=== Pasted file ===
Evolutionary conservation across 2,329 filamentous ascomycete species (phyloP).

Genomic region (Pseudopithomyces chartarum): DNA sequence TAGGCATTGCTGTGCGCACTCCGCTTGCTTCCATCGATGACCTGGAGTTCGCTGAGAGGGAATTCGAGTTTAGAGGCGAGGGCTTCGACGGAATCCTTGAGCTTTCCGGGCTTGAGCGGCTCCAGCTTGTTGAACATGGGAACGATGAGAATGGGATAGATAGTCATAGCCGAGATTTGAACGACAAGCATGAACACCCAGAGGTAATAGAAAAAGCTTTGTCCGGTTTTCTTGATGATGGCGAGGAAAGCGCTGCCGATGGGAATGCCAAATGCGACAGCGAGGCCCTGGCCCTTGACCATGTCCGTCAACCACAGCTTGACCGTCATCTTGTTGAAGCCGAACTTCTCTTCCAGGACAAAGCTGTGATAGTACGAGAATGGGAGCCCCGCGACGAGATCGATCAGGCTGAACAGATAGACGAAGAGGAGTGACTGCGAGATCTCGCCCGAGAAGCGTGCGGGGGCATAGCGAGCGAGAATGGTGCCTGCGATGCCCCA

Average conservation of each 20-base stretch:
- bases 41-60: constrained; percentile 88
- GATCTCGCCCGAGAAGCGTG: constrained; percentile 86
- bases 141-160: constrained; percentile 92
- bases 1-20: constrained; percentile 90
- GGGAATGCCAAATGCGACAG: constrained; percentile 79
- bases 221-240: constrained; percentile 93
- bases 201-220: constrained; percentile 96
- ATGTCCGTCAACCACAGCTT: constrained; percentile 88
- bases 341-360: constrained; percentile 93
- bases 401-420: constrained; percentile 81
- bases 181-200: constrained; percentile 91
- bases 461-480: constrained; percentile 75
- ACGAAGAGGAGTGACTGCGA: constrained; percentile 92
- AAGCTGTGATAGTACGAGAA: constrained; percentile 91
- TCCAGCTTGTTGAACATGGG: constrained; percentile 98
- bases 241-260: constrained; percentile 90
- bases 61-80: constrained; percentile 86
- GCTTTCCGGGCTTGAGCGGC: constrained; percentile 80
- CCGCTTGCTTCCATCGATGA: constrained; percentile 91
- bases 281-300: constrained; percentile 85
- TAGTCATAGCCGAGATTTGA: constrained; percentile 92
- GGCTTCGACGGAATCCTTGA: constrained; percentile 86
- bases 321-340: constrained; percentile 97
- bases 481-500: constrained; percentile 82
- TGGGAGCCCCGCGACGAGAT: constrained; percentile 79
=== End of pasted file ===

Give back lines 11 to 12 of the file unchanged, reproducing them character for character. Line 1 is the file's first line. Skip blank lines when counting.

- ATGTCCGTCAACCACAGCTT: constrained; percentile 88
- bases 341-360: constrained; percentile 93